At the outset, let me be clear that this is a complicated issue and the answer to the question is NOT an easy “Yes” or “No”. However, it’s an interesting issue that is important to ALL of us because the legal standards by which our insurance carriers are measured will directly impact the way our insurance companies treat us whenever we are forced to file a claim.

First, a little background about what “good faith”, and more importantly, “bad faith” means. Generally, our laws require all of us to act in “good faith” whenever we are interacting with other people or organizations. The idea is that we should all play fairly and by the rules. When we don’t play fair or violate the rules, that’s acting in “bad faith”. The purpose of our laws is to prevent people from breaking the rules or punish them when they do. Pretty simple so far, aye?

It gets much more complicated when we start trying to define exactly what constitutes “good faith” vs. “bad faith” because that determination often depends on the unique circumstances of the transaction between the two parties to the deal. For instance, if you have two parties who are negotiating a contract, both of whom have the same level of knowledge and sophistication, then the law may impose very few restrictions on them because it is presumed that it’s a “fair fight” between two equally strong combatants. On the other hand, if you have a situation where one side has significantly more power over the other party in the form of sophistication, knowledge or finances, the law may impose restrictions or requirements to level the playing field. In other words, our law won’t tolerate the bully. Hence, we have laws like anti-trust laws that prevent the formation of corporate monopolies, laws that require mandatory disclosure of information that a seller may know about a house they are selling, and laws that regulate how businesses interact with their customers.

Although I know it is a popular sentiment that we have too many laws, it is our system of laws that prevent chaos and a brutal world where it would just be “survival of the fittest”. Although I agree that there are many examples of ridiculous laws that should be eliminated or modified, it is our system of laws that permit us to live in a society that is relatively safe and prosperous.

OK, I digress….. but I think this general background is necessary to understand the state of New York law as it applies to how your insurance company is required to behave when evaluating a claim you have filed.


OK, you have been in a car crash in New York and you have been seriously hurt and your car has been totalled. Under NY no-fault insurance law, your claim for your medical bills and your lost wages are submitted to YOUR insurance company regardless of who was at fault in causing the accident. If you have collision coverage on your car insurance, that claim too is submitted to your insurance company.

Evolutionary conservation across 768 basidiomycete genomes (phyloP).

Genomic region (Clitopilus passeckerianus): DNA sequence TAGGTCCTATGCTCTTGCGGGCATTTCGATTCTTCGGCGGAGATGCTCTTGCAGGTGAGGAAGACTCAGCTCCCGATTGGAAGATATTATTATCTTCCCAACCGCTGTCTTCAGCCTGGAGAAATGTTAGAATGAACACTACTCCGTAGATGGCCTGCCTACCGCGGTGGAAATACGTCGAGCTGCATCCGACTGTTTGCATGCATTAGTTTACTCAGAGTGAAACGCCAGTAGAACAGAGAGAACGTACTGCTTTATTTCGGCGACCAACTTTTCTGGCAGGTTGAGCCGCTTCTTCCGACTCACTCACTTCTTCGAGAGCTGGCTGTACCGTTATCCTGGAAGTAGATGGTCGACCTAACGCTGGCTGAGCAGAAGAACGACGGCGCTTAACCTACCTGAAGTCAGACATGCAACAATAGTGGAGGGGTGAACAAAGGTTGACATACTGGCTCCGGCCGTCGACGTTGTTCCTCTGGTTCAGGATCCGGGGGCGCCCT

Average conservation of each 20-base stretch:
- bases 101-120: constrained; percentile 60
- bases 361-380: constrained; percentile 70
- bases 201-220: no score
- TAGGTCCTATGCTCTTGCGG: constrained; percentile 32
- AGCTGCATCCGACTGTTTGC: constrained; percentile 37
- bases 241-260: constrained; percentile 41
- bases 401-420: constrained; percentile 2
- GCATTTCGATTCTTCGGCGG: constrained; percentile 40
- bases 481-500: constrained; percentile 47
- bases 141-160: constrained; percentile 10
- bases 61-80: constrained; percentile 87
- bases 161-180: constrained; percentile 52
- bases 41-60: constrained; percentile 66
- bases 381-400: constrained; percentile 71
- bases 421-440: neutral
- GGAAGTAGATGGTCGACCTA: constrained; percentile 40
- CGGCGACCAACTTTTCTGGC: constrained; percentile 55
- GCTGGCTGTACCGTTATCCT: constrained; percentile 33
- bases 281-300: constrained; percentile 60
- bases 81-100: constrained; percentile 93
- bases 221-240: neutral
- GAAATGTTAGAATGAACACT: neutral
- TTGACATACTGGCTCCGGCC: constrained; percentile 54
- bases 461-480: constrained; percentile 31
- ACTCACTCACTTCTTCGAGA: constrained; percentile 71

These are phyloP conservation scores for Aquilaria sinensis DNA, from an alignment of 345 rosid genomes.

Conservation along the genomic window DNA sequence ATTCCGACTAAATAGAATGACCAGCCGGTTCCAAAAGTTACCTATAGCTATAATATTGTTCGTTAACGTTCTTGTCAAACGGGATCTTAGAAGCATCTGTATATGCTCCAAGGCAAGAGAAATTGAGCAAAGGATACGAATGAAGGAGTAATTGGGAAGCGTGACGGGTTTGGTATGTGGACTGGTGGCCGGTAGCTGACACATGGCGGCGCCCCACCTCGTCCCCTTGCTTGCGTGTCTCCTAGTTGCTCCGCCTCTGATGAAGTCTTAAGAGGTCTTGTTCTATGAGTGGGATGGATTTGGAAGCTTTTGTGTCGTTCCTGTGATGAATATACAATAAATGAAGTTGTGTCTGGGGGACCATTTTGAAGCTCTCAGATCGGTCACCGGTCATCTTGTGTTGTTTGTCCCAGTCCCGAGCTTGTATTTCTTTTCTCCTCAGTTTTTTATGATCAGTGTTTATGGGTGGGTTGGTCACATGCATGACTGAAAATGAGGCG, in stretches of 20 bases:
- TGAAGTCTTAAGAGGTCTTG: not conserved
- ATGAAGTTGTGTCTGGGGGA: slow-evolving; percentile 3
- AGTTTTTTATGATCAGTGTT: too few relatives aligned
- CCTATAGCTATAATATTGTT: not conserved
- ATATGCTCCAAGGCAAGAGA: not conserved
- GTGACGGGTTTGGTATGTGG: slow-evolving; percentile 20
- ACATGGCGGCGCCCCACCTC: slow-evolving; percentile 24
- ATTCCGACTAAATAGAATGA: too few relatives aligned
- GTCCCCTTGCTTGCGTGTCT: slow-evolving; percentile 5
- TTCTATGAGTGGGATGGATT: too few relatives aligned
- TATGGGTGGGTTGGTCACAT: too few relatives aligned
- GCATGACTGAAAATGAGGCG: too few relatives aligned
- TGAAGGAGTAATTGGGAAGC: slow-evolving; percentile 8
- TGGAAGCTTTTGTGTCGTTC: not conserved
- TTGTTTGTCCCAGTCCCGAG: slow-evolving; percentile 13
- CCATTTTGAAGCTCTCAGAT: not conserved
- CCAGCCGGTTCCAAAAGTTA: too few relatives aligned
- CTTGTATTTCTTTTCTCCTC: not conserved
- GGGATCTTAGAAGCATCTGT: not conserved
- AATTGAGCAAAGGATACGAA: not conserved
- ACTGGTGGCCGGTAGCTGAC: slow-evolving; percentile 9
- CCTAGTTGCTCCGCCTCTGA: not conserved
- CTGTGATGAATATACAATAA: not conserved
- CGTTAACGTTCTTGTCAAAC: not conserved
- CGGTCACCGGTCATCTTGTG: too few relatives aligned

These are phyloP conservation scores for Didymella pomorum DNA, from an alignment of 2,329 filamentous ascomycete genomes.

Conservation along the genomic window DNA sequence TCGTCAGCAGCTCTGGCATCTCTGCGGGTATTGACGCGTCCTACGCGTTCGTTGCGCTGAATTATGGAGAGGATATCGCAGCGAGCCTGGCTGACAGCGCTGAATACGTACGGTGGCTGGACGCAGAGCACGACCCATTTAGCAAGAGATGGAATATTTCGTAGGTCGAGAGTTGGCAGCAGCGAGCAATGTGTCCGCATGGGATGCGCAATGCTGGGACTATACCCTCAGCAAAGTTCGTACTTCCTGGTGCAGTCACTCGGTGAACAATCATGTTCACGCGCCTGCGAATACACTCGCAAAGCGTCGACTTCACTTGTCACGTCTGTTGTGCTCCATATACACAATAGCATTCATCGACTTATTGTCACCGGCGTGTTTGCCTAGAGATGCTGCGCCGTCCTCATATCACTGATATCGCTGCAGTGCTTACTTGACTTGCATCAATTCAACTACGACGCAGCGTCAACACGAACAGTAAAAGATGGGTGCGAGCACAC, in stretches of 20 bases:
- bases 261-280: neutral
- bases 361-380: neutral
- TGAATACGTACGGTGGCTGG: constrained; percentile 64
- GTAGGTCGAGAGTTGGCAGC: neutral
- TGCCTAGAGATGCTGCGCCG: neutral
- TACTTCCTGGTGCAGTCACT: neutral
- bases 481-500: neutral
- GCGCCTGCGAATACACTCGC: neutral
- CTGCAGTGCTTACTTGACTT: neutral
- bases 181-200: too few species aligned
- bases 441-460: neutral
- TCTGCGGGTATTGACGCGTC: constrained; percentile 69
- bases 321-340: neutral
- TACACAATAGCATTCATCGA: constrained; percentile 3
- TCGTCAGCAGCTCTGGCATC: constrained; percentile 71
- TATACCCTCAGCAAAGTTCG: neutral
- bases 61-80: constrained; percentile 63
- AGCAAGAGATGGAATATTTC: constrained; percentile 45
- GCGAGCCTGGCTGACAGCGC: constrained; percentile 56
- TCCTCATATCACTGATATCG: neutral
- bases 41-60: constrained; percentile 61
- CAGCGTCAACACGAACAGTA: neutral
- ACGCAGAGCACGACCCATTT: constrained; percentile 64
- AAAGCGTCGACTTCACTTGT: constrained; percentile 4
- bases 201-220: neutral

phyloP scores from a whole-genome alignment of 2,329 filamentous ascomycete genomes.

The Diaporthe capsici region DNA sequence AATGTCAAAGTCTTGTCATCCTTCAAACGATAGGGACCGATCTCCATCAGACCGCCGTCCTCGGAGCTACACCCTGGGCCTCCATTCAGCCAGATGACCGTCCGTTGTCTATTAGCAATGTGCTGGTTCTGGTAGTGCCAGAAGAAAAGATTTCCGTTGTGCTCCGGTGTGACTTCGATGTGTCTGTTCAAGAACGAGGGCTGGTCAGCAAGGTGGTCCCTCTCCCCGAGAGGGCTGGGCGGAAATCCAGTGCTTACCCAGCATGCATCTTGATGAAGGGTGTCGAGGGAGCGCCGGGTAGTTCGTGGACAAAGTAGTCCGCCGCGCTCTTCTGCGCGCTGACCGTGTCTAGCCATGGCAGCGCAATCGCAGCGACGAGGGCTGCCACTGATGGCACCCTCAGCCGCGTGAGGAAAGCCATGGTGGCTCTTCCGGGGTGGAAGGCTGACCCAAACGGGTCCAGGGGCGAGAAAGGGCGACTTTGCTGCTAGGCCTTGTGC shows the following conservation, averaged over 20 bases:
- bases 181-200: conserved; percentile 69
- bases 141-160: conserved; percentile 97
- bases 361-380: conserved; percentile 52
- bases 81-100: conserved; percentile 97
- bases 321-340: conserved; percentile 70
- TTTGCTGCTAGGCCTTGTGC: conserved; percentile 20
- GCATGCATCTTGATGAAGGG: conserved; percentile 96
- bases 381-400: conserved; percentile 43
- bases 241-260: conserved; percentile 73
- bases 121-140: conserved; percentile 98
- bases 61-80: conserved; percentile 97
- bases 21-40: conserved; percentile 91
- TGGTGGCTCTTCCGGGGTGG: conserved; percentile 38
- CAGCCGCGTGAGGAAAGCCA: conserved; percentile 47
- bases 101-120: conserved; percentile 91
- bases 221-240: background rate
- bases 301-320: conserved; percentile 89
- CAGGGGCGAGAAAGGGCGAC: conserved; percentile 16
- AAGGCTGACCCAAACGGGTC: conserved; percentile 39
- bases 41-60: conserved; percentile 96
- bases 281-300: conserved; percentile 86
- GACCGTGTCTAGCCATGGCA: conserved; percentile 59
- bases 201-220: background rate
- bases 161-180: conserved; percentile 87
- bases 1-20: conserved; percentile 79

Remember: You have been paying insurance premiums for many years to this insurance company so that you would be protected if you ever had the misfortune to be in an accident. The insurance company is NOT paying your claim out of the niceness of their hearts….. they are paying you because in exchange for your hard-earned money, they have agreed to protect you should you have to make a claim.

So let’s talk about the question posed in the title to this post: Must an Insurance Carrier Engage in “Good Faith” When Evaluating Your Claim? The short answer is: YES.

Below are some excerpts from the No-Fault Paradise blog post on this topic:


In a February 7th, 2008 General Counsel opinion letter, the insurance department was given this question:

Must a liability insurer effectuate settlements of claims in good faith when liability under the policy is shown to be clear?

The General Counsel’s office responded with this:

Yes. An insurer is required to effectuate settlement agreements in good faith.

The inquirer’s second question asks whether an insurer is obliged to effectuate the prompt settlement of a claim.


The short answer was Yes: [B]oth Insurance Law § 2601 and Regulation 64 provide that an insurance company must effectuate a settlement promptly and in good faith when there is a reasonable basis for doing so.

In light of the recent Court of Appeals decision (Bi-Economy Mkt., Inc. v Harleysville Ins. Co. of N.Y), this letter, and the recent draft regulation, it looks like a bad faith cause of action just may exist against insurance companies who improperly deny no-fault benefits.

This is an emerging area of the law that we will be following carefully.

Thanks for reading,

James B. Reed, Esq.
Personal Injury & Malpractice Attorney
Ziff, Weiermiller, Hayden & Mustico, LLP
303 William St., Elmira, NY 14902
Tel. (607) 733-8866 Fax. (607) 732-6062
Toll Free 1-800-943-3529